How To Dress To Get Ahead
Mr Michael Douglas in Wall Street, 1987. Photograph by Alamy
Ah! What to wear for a Monday at work? It’s a question as old as work itself and we at MR PORTER of course like to think we can help you out with such matters sartorial. So, if you’ve ever wondered why your ineffective colleague made it to the C suite (that’s a new Americanism, before you write in, meaning staff with a C in their title – chief this, chief that, and so on) before you did, you should look beyond his latest presentation and instead to his suit, shoes and glasses. Because, in a revelation completely at odds with what your parents had you believe – it’s what’s on the outside that counts.
That’s according to new book Messengers by psychologists Mr Joseph Marks and Mr Stephen Martin. Identifying two types of effective messengers: hard messengers, who win influence by getting ahead of others, and soft messengers, who achieve influence by getting along with others. Each group has four characteristics, with “hard” messengers inferring socio-economic status, competence, dominance and attractiveness, and “soft” inferring warmth, vulnerability, trustworthiness and charisma.
How you express these qualities – and, spoiler alert, it’s advisable to encompass all of them – is less about what you say and more about how you present yourself. With that in mind, we asked Mr Marks to explore the psychology of a successful work wardrobe.
First impressions stick
A snap judgment occurs within 50 milliseconds of meeting. “We will often infer, from a scant few moments together, who is confident, warm and enthusiastic, in control, dominant, trustworthy, likeable, authoritarian or [an] expert,” says Mr Marks. We look for clues to a person’s authority – and just like a doctor’s white coat signals medical expertise, a well-cut TOM FORD suit can convey that you know how to handle yourself in the boardroom. Your footwear matters, too: a US research team found people accurately predicted the personal characteristics of a stranger by seeing nothing other than photographs of their shoes. “Folders and important-looking papers that executives clutch as they walk purposefully around their offices” are also a useful tool “to enhance perceptions of their importance,” says Mr Marks.
Let your labels be seen
Conspicuous consumption is a term that refers to “paying a premium for goods and services in order to impress others and boost your prestige”. It might not be the subtlest of approaches, but it works: in a 2011 study, Dutch shoppers were asked to rate the socio-economic status of a man based purely on his photo. In the photos where the man wore a Tommy Hilfiger T-shirt, he was judged as wealthier and of higher socio-economic standing. Another study by the same team found drivers of luxury cars were less likely to be hooted at by fellow motorists – even if they were holding up traffic. Similar results can be had in the office when you put on your Prada glasses, or reach into your Gucci briefcase. “However, if you’re seen as self promoting and actively showing off your status, then people will respond with what we call hostile envy,” says Mr Marks. “Actions need to be balanced with warmth and humility.”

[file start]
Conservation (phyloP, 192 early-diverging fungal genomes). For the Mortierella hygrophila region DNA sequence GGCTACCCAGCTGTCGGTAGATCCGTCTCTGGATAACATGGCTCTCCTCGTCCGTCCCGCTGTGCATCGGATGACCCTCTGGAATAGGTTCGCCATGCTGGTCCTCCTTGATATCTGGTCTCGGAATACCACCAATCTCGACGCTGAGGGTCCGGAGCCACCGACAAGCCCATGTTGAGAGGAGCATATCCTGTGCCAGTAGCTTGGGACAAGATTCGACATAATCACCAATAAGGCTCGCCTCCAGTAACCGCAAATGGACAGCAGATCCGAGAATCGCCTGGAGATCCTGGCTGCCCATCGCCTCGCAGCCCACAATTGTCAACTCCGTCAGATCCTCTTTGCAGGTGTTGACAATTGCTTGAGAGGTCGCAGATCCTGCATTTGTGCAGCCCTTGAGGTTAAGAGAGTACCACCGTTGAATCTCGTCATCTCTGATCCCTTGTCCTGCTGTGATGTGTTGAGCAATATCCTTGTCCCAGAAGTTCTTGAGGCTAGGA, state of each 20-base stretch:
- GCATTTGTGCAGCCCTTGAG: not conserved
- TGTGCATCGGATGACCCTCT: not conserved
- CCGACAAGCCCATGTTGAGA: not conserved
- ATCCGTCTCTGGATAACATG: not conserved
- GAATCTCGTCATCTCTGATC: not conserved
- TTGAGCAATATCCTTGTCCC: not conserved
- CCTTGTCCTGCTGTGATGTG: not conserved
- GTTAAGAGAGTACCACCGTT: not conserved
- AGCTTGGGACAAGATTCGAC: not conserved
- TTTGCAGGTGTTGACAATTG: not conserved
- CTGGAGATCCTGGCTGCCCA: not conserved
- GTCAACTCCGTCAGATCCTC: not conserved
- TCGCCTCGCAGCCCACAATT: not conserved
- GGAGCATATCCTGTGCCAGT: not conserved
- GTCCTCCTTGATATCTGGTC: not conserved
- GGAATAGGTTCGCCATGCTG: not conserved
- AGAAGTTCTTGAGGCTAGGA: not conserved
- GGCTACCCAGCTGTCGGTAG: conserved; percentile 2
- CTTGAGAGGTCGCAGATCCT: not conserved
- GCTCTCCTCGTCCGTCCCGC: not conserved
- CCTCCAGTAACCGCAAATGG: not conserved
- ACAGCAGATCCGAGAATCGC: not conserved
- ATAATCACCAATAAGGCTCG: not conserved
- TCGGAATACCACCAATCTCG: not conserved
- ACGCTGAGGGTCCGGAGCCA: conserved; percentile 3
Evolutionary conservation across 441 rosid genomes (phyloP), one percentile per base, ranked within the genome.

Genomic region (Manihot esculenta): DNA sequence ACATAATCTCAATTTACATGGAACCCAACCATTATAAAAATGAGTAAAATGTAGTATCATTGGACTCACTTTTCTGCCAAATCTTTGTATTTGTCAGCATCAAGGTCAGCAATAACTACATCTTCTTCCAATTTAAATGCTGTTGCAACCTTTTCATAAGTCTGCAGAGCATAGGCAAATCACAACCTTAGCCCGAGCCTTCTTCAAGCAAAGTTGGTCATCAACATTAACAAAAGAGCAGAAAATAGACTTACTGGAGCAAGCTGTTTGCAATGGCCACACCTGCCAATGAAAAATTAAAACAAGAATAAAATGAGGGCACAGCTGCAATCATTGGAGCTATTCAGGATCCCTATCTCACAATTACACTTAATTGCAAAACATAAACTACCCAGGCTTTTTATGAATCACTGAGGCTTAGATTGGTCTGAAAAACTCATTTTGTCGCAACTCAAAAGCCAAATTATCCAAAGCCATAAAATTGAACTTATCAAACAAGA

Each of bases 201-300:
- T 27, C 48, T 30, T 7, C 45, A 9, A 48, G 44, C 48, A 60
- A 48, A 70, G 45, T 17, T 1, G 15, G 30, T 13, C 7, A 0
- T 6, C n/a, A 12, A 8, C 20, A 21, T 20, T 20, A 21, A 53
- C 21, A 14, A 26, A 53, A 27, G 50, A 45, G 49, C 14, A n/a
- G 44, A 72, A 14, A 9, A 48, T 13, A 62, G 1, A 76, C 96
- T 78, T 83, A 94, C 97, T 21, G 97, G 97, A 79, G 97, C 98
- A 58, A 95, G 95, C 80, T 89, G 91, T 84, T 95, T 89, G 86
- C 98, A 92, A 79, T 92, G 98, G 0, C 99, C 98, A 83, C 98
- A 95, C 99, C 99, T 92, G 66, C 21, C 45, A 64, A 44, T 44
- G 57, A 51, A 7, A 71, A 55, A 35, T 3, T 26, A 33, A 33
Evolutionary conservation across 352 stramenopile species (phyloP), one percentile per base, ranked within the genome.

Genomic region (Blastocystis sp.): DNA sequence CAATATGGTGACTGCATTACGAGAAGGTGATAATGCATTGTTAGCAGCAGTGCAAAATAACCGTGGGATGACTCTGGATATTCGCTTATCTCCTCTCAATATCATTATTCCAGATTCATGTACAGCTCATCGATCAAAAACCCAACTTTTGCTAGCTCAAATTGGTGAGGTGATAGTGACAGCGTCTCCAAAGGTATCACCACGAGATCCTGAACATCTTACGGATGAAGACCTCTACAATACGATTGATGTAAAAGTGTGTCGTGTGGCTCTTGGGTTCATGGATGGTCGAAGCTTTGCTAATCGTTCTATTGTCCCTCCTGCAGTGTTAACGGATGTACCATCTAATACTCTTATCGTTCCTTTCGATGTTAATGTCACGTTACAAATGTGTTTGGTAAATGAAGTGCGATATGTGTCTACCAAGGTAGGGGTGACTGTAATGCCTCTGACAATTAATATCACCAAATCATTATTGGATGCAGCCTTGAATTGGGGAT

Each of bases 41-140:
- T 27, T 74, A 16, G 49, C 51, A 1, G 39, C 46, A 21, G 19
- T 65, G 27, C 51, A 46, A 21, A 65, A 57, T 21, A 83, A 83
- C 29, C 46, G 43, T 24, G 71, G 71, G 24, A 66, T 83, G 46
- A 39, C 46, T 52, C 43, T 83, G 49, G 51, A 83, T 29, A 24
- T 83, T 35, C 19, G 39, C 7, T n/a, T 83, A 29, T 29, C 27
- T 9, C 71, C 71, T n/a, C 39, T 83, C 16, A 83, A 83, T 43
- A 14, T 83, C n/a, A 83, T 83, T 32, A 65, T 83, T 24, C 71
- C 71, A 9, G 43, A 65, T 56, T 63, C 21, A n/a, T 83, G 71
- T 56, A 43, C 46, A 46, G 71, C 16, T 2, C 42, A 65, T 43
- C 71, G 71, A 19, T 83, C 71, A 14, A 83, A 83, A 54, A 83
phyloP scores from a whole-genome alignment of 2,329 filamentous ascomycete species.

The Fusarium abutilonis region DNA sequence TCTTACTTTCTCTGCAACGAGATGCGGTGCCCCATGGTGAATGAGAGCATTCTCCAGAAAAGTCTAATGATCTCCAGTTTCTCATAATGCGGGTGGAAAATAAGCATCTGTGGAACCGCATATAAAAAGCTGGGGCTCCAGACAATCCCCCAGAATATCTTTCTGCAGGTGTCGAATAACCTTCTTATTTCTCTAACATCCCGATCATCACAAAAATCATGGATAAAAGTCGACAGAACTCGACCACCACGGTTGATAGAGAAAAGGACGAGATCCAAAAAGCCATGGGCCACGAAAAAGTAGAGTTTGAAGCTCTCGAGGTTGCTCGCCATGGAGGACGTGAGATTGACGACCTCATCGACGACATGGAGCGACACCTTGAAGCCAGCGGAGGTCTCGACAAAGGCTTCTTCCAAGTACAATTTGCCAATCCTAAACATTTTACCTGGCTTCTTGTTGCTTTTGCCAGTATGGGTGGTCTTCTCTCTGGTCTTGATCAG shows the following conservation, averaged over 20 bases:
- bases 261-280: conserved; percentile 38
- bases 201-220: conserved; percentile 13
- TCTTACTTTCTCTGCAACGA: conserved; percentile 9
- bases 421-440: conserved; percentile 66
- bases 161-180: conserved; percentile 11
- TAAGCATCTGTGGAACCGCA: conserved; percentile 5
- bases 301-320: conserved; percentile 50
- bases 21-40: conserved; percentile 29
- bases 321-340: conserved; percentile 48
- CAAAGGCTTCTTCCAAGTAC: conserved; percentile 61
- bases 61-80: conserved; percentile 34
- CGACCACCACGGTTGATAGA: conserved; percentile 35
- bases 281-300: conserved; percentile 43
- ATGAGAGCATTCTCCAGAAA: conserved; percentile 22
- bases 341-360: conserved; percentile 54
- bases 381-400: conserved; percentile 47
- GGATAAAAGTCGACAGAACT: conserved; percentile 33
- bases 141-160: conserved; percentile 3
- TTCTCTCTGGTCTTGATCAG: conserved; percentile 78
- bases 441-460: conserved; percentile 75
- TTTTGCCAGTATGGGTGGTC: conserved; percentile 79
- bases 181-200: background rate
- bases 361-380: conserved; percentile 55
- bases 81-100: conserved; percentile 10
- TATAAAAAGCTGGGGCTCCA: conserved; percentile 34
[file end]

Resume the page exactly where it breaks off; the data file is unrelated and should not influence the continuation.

It’s OK to be scruffy (sometimes)
You don’t just need to wear a suit to impress – take Mr Mark Zuckerberg’s uniform of T-shirt, hoodie and jeans. “It gives him more power because it enables him to say, ‘I’m so powerful I can do what I like and I don’t need to conform to industry standards’,” says Mr Marks. “There are two routes to influence: stand out, which is a hard messenger tactic, or fit in, which is a soft message. Zuckerberg’s clothes say ‘I’m a down-to-earth guy, very likeable, but also the CEO’.” The smart-casual trusty trio of tan chinos, loafers and a white, button-down Oxford shirt will help you straddle the line between corporate go-getter and approachable team member.
Mamils mean business
Your CEO, who eschews the company car in favour of a bicycle, is doing more than his bit for the planet. “Status hierarchies aren’t always formed on the basis of business success and wealth; we have them in all areas, including the idea of what makes a good, upstanding citizen,” says Mr Marks. “People have a desire to be seen as warm, social and good members of the community. Cycling is an eco-friendly, health-conscious act and is an activity people respect because it requires a level of fitness. You’re showing you are morally respectable and it’s a sign of superiority in a non-traditional way – you get reputational benefits through that.” Take up cycling, invest in full Café du Cycliste kit and make sure you parade across the office at 5.55pm for everyone to see.